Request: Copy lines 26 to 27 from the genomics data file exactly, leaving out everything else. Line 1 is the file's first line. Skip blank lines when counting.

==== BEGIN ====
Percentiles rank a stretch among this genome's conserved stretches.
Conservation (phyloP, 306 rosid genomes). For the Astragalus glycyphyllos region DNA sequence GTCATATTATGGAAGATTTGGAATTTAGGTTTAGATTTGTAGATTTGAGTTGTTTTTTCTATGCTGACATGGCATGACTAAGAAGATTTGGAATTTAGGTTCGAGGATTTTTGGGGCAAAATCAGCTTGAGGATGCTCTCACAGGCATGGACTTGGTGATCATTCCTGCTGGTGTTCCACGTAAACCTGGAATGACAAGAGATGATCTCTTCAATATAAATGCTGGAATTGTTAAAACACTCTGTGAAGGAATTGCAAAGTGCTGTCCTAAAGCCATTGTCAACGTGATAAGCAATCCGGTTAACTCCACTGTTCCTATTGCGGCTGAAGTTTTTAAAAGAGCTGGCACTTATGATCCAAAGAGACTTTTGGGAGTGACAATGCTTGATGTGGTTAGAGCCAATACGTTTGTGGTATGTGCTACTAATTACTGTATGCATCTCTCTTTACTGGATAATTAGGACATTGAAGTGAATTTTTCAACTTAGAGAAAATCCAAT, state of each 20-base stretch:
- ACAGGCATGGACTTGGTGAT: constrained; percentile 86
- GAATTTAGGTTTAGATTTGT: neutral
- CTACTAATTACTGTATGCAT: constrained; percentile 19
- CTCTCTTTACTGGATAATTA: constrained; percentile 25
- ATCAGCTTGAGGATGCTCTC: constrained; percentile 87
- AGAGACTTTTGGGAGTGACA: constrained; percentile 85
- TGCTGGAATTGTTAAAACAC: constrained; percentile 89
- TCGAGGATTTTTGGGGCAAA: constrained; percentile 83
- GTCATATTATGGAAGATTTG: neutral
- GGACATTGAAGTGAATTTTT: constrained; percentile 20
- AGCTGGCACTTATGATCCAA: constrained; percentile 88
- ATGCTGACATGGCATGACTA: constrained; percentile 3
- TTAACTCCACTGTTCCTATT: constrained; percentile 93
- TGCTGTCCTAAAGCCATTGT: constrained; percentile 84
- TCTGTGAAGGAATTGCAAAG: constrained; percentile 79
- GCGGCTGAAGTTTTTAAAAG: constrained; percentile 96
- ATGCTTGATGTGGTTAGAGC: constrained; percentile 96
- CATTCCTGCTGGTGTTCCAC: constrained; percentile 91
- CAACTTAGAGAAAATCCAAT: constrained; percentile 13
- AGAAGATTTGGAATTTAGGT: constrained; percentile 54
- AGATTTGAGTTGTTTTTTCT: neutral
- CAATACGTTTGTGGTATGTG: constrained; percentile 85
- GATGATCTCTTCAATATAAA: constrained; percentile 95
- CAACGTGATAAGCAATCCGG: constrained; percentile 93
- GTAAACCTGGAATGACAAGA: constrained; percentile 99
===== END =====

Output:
- CAACGTGATAAGCAATCCGG: constrained; percentile 93
- GTAAACCTGGAATGACAAGA: constrained; percentile 99